And the last fight… wasn’t interesting to me. The fight tended to be quick snippets rather than a sustained battle sequence. It felt like a string of money shots interspersed with humans yelling and carrying on rather than a fight building upon itself. Also, the monsters just kept developing new powers whenever they needed them, with little build up. KG has the power to regenerate, but we don’t really see him use it during the fight. Mothra fights Rodan and suddenly has a giant stinger that she uses to kill Rodan… who then comes back to life to grovel at Godzilla’s feet later anyway, further undermining the stakes of the battle because monsters can just resurrect at will. KG suddenly in one really short scene has the ability to suck energy out of Godzilla, and nearly sucks him dry somehow. Godzilla, after nearly getting sucked dry, suddenly goes thermonuclear and implodes, but is completely fine afterwards and enjoys a nice KG-brand cigar. For what it’s worth, it is implied in the film that Godzilla’s transformation into fire Godzilla is facilitated by Mothra’s death, though this, too, follows the same problem as above—a monster conveniently manifesting just the power it needs in just one scene to make things work out. It’s a total deus ex machina move, made all the more confusing because the movie already set up fire Godzilla via the effects of the Serizawa bomb underwater and the fact that the image of fire Godzilla hearkens back (for fans) to Godzilla dying in Godzilla vs. Destoroyah (1995). It’s confusing and, to me, poorly done, and it all felt like flash and bang without any real excitement or tension. It also kind of feels like Hollywood saying, “our Godzilla is better than yours because he can survive the Oxygen Destroyer AND blowing himself up—and he is bigger than Shin Godzilla, too, so there!” (I have read the novelization, which makes a lot of aspects of the plot clearer… but the novel makes no explicit connection between Mothra’s demise and Godzilla going Super Saiyan.)
I left the theater confused and shocked at how much I disliked the film. Upon reflection, there were things I liked, such as the references to the original Rodan (1956) and the music and the monster designs (especially Rodan), and particular scenes, such as Mothra webbing Ghidorah. I liked seeing the extra Titans, though I wish there had been more of them. But as for the movie as a whole, I left feeling like it was a huge missed opportunity. I wished that the action could have more real tension and excitement and build-up. I wished that the story could’ve had more clever twists and fewer (to me) lousy one-liners. To me, the whole affair came across as a slapped-together monstrosity with a heavy sprinkling of what seemed to me almost ironic, haphazard fan-service.
And I say all this with great regret because I absolutely wanted to enjoy the film and embrace it like so many fans have apparently done. But I just couldn’t do it. Even though I have found many of the “dumbest” Godzilla movies in the past were also my favorites, and they often had similarly nonsensical plots. But for me, they also had a straightforward charm that this film lacked. I mean, I enjoyed the anime trilogy more than I did GKOTM.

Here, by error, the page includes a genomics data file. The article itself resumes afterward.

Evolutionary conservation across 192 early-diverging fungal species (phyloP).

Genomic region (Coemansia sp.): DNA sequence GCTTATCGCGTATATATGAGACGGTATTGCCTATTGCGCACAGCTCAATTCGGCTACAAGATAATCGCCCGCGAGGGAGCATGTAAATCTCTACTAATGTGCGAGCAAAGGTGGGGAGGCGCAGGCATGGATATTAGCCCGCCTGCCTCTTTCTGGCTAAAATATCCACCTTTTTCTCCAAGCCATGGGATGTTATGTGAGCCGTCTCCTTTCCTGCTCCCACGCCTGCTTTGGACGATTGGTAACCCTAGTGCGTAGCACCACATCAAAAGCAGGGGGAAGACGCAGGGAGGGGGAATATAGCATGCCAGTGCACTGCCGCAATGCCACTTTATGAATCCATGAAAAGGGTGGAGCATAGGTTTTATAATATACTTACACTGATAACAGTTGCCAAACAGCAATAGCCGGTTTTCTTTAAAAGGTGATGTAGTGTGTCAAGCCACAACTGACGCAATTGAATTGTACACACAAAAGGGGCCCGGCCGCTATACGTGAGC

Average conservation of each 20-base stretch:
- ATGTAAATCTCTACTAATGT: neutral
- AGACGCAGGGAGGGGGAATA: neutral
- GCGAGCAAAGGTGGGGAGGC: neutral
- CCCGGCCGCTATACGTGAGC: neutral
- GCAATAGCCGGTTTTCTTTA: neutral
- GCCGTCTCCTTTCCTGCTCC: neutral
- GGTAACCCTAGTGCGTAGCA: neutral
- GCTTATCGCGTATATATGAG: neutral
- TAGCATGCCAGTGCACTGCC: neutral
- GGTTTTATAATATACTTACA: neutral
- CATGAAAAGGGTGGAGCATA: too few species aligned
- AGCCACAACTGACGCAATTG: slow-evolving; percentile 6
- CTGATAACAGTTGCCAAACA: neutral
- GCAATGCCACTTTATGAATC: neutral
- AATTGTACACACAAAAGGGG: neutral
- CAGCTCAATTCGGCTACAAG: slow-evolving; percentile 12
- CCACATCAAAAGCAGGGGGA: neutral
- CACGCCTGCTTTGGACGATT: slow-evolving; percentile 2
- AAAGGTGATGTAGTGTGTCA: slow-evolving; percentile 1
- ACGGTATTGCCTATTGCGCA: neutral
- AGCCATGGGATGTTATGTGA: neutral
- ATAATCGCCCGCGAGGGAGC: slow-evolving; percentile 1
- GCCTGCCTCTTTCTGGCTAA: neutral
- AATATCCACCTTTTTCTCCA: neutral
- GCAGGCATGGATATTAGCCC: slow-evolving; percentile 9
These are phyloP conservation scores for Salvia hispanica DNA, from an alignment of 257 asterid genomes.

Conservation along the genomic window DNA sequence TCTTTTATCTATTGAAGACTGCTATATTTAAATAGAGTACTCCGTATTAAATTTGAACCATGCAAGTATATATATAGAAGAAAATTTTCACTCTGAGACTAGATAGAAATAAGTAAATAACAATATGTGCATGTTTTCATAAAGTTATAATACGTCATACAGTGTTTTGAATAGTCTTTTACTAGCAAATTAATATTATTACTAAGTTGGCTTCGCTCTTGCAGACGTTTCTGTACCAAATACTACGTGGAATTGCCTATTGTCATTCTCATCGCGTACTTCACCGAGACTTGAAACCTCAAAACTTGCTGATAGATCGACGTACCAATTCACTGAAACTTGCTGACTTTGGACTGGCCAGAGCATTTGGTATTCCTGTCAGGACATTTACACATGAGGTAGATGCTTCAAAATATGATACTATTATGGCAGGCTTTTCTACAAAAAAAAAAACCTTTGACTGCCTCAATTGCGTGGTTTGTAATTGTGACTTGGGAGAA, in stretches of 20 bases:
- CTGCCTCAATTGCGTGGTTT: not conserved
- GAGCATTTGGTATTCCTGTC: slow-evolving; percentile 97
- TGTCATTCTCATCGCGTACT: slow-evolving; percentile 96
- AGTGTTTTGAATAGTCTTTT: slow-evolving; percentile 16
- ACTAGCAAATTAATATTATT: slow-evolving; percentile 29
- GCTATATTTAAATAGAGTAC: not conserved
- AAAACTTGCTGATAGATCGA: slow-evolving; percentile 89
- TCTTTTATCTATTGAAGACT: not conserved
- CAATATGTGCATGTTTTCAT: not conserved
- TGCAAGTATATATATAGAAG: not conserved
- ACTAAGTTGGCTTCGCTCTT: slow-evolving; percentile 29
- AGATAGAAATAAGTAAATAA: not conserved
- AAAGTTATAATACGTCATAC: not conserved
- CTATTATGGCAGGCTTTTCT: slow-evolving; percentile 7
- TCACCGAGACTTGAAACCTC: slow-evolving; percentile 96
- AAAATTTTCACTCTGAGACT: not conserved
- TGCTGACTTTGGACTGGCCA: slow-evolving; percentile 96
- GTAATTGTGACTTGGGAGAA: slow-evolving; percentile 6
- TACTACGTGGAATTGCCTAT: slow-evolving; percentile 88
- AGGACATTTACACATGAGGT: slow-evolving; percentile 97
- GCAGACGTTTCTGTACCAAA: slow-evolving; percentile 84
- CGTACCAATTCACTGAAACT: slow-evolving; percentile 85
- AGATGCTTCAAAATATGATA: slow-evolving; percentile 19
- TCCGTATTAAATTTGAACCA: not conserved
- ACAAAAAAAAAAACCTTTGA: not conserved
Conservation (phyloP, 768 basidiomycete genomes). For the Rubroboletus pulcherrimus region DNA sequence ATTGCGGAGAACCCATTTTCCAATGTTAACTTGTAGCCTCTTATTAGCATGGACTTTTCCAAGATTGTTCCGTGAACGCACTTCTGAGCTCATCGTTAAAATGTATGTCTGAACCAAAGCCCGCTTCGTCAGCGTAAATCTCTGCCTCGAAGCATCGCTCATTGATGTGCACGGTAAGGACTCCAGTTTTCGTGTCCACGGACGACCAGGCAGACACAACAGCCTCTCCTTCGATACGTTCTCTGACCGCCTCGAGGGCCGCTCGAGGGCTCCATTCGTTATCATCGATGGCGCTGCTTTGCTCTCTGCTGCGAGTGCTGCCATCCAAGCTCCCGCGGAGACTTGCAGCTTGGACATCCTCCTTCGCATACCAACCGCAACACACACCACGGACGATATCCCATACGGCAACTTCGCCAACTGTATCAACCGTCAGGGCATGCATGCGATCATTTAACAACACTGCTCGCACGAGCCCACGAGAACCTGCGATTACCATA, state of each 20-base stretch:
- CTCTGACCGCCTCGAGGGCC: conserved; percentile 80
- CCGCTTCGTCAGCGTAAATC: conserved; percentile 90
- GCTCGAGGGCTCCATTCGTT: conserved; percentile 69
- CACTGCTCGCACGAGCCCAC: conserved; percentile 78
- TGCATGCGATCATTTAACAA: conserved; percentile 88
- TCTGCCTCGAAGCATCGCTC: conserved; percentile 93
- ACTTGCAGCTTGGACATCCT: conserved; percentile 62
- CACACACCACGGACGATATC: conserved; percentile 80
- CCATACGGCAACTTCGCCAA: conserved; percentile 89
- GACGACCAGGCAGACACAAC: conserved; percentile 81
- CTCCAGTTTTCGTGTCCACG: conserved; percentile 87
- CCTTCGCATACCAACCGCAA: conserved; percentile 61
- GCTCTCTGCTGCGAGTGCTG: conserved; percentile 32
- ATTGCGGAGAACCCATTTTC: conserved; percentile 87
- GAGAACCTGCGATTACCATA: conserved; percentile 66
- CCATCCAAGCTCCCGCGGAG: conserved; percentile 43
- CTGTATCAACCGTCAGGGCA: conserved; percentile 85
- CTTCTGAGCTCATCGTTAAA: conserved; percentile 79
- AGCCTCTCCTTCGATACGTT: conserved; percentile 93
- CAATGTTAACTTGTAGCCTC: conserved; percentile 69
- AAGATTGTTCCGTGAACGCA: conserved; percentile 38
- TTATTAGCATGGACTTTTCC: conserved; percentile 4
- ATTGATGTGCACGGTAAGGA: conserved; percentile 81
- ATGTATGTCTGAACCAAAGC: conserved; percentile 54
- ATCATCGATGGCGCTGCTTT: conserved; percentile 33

I don’t say any of this to discount your opinion if you loved the movie. If you did, that’s great. And I really want to thank the director and the makers of the film for all their hard work, and I really wish them all the best. I don’t want to write this to be hateful or anything of the sort. These were just my impressions, my honest emotional reaction. They could change upon further viewings.
Maybe someday I can revisit the movie and just enjoy it for what it is, but for whatever reason, this time I just couldn’t. To those who could, I am glad you did, but… I just didn’t, for the reasons listed above and others. It’s tough to say it, but at least after one viewing, I have to give GKOTM a big thumbs down.
I’m not sure how much I can elaborate on that quote in the lower left corner without over explaining.
From director Michael Dougherty comes the anticipated Godzilla: King of the Monsters (2019), the long awaited sequel to Gareth Edwards’ Godzilla (2014) and connected to Jordan Vogt-Roberts’ Kong: Skull Island (2017) in the greater universe of films known as the MonsterVerse. So how does it hold up?
In my first and only viewing, combined with the weeks that have passed since then, I find myself mixed about it. I’ll be one to fully admit that the trailer hype may have set up something of a false expectation to what the film actually is. Even with that in mind, it doesn’t mean that the film should be excused for its flaws, no matter how much fan service is thrown in.
Aside from false expectations, it still feels like it’s missing something. To me, all the right ingredients are in place that could rival that of an Avengers movie in terms of scope and scale. I feel, at least for the theatrical edit, it boiled down to sloppy execution. The breakneck pace combined with the human-focused sequences in the middle of the monster action I think are two of the biggest sins that hamper the spectacle it’s trying to go for. And the contrivance of the human story just to get the ball rolling or to act as set pieces for action sequences takes away any tension it could have had. While I didn’t mind our leads playing the Russell family, some aspects to their character and character arcs could’ve been handled much better for a truly emotional story about a broken family in the aftermath of discovering monsters.